Good Advice Seat Choice

How to pick the best seat on the plane


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First of all, ask yourself two crucial questions:

Window or aisle?

Both have advantages. If you like to stretch your legs during a flight, an aisle seat is good for you. Bear in mind, though, that this may be enforced upon you if the person in the window seat wants to get out of their seat. If you prefer to be undisturbed, then the window seat is probably best.

Upper deck or lower deck?

If you're travelling on the A380 superjumbo you have two decks to choose from - upper or lower deck. Generally, sitting on the upper deck is preferable because of the usually smaller cabin and lower density configuration (2-4-2 vs. 3-4-3). It's also quieter sitting upstairs.

Day flight or night flight?

On a night flight, window seats are preferred by many. You can sleep without being disturbed by anyone wanting access to the aisle, and in economy seats there’s the possibility of resting a pillow or rolled up item of clothing against the side of the aircraft to prevent head lolling.

In general

Middle seats are to be avoided.

So in a 3-4-3 configuration, typically designated A, B, C, then D, E, F, G and then H, J, K (I is omitted to avoid confusion), the set to avoid are B, E, F and J.

Avoid seats at the back of the plane.

In general, the front of the plane is the quietest, because you are in front of the engines (though there will be some noise for a few seconds when the front landing gear is lowered or raised). The middle of the plane is noisier because of the engines, but is smoother. The back of the plane is both noisy and bumpy.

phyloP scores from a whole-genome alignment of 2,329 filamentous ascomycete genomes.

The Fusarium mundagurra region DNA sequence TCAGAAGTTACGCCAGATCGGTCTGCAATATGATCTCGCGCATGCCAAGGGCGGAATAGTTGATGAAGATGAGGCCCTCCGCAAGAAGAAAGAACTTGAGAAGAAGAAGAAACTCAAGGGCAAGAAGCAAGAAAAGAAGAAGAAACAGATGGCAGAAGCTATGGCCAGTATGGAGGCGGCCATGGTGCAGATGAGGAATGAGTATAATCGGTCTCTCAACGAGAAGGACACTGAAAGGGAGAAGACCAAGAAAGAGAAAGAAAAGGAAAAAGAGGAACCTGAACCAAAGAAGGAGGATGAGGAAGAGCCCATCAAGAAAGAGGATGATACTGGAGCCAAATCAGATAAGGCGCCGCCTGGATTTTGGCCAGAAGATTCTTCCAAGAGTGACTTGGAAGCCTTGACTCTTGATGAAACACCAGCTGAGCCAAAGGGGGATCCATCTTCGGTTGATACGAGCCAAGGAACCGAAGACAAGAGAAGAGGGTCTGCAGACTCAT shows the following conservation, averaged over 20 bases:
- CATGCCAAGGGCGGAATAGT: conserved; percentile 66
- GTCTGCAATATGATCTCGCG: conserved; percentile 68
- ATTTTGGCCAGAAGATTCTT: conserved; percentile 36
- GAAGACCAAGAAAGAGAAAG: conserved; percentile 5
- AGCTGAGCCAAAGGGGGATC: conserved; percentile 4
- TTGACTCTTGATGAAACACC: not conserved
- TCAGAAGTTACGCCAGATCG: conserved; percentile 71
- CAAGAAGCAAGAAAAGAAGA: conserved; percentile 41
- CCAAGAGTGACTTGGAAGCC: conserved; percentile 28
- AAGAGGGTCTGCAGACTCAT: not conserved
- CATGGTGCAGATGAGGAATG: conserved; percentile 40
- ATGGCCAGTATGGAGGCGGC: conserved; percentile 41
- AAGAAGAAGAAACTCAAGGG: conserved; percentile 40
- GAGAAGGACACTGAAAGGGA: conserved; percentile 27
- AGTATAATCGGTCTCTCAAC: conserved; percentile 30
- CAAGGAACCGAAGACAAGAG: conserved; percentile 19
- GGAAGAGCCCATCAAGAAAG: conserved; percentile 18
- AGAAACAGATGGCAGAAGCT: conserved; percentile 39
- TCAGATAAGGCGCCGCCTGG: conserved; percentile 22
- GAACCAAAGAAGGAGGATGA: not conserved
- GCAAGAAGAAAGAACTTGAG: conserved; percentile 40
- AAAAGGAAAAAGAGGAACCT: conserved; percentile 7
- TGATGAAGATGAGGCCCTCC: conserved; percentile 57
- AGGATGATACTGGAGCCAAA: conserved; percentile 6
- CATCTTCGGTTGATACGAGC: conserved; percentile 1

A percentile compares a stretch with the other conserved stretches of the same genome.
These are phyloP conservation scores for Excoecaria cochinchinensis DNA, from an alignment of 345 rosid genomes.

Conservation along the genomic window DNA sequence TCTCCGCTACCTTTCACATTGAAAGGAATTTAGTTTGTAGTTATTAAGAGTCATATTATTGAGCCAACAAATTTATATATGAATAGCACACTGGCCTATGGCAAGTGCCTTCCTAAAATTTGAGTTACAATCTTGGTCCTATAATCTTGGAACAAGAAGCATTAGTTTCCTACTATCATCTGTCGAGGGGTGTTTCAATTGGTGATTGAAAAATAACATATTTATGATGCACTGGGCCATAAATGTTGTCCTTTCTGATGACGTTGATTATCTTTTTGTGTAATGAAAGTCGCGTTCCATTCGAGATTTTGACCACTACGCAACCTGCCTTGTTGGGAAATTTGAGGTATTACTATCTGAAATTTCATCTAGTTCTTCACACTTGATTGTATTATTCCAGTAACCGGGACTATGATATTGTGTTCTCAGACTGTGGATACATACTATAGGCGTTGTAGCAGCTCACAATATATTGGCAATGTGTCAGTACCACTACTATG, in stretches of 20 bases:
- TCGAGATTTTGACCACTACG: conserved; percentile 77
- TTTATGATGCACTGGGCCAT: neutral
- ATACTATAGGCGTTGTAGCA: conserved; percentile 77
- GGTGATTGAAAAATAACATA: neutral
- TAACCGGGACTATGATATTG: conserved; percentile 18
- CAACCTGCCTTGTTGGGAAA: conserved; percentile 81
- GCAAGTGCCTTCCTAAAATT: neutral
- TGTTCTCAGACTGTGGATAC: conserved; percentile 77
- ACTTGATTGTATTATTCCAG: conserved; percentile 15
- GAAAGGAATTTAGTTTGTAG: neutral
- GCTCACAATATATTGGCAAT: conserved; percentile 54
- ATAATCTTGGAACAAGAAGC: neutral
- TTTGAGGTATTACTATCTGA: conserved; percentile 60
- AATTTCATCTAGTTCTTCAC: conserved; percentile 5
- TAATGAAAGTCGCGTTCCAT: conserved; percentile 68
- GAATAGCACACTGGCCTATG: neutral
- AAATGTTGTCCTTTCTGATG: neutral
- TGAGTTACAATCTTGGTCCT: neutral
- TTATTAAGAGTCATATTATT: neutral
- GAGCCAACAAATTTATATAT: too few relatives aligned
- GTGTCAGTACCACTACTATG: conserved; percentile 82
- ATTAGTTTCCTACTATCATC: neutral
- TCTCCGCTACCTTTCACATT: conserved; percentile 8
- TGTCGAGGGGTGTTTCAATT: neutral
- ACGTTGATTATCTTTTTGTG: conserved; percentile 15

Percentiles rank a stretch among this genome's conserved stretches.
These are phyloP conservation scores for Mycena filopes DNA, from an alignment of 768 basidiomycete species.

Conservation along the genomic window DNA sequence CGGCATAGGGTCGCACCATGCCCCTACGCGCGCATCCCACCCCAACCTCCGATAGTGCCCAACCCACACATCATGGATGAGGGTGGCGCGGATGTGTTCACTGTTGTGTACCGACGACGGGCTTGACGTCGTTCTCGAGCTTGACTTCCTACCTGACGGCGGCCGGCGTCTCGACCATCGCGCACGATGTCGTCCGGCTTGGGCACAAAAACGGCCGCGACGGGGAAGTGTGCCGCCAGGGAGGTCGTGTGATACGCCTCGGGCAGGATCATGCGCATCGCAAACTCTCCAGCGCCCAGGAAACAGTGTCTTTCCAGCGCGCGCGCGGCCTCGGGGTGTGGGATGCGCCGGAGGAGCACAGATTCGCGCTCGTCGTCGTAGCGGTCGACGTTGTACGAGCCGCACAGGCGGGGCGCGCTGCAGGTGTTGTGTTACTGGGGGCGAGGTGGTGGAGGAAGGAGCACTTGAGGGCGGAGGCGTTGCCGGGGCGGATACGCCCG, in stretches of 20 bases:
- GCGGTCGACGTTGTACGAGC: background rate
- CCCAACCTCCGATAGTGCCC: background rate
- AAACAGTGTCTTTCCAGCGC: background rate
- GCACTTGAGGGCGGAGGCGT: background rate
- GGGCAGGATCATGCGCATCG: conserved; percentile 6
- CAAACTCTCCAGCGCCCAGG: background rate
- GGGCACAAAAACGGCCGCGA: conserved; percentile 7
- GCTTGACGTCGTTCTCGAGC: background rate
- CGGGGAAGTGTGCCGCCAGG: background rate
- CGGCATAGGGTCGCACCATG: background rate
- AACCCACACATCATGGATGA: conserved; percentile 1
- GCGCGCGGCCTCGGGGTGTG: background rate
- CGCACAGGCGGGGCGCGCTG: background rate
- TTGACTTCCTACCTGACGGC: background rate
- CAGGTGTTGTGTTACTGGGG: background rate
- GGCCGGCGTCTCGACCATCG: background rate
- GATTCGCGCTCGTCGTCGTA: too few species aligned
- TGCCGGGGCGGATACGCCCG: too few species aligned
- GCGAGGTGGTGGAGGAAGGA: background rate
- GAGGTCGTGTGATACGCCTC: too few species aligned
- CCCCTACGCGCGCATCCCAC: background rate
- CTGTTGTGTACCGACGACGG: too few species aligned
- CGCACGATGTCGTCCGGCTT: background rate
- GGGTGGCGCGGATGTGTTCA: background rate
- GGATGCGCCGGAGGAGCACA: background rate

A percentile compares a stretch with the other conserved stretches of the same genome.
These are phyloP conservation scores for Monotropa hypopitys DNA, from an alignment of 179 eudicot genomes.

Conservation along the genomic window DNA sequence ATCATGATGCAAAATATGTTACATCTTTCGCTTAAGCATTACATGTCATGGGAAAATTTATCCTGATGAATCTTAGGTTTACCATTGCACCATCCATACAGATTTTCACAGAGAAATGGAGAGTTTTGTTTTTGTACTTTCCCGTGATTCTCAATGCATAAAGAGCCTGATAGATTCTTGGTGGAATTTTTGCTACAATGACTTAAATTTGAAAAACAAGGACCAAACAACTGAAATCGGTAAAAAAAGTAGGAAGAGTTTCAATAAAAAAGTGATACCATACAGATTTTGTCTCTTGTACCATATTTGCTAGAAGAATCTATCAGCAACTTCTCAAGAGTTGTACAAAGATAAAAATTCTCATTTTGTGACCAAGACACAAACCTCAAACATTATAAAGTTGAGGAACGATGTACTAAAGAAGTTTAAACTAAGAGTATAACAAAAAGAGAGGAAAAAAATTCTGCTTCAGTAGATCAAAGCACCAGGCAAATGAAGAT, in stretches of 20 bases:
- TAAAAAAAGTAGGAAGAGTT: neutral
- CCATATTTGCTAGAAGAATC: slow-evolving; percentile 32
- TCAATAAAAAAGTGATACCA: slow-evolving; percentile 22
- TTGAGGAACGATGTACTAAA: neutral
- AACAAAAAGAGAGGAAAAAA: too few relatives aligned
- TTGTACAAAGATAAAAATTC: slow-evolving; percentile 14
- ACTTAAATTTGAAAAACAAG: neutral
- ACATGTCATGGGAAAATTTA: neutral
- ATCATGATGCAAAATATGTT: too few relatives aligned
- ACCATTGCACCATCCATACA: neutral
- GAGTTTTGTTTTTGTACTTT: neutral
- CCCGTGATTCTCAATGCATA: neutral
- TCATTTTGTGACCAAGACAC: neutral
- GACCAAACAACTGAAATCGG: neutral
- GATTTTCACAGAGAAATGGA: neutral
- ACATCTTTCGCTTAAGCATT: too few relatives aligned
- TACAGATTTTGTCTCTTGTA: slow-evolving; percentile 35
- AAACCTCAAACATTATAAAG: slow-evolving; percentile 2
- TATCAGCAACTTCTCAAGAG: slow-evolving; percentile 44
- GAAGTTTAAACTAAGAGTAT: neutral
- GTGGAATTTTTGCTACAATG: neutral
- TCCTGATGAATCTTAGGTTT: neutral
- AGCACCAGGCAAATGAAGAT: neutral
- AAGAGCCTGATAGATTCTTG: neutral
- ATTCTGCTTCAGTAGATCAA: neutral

Avoid seats next to toilets

These are noisier, often have people queuing to use them (and so standing over you) and can often be smelly as well.

Avoid seats close to the galley

For a day flight being here may be an advantage, since you can receive service more easily, or in premium cabins, perhaps serve yourself. But on night flights the noise can be a nuisance.

Seats by emergency exits are to be preferred

These give more leg room, though they do come with restrictions, most notably that you are able bodied and so can assist in case of emergencies, and of course you cannot stow your luggage under the seat in front of you. Bear in mind also that these are often close to the galley, and so can be noisy.

Bulkhead seats

The bulkhead is a dividing wall between cabins. If you have a seat facing this, then you will probably get more legroom, but also bear in mind this is where babies often travel in bassinets - and no amount of leg room compensates for a noisy baby on a night flight. Also make sure not to sit in the row in front of the bulkhead, since the recline of your seat may be fixed or restricted.